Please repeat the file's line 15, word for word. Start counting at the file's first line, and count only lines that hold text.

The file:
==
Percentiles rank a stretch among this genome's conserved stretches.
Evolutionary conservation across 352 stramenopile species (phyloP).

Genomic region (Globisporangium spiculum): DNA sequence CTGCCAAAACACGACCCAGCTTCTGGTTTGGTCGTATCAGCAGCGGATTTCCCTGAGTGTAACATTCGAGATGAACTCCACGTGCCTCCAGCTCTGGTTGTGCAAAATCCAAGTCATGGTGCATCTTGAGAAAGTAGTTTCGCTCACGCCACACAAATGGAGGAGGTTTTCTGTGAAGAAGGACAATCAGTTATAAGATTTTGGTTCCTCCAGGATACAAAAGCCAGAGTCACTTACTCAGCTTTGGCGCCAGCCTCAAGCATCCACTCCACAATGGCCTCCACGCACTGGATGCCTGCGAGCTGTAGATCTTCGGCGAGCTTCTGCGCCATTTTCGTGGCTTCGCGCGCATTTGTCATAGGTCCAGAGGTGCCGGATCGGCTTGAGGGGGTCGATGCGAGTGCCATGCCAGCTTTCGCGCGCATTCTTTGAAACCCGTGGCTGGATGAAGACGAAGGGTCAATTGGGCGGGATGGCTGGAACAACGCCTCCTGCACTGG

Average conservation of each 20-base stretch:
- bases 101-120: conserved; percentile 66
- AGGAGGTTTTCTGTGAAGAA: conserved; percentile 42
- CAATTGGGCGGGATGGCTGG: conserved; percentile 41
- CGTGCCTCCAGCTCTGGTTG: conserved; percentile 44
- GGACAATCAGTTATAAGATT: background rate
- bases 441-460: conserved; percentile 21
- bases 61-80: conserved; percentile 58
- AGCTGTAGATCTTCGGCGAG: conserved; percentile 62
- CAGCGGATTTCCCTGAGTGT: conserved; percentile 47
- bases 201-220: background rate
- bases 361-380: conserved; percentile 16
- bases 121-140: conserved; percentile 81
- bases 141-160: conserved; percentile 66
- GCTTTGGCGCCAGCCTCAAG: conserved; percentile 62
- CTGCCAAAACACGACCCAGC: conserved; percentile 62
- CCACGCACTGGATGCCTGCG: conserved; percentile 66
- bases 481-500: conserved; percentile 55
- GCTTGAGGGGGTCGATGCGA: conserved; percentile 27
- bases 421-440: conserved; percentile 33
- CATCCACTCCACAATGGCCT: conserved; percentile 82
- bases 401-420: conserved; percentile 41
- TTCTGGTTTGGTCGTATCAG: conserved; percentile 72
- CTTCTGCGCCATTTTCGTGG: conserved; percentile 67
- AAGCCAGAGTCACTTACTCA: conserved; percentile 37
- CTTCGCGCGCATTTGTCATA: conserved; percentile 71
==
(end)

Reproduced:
- bases 361-380: conserved; percentile 16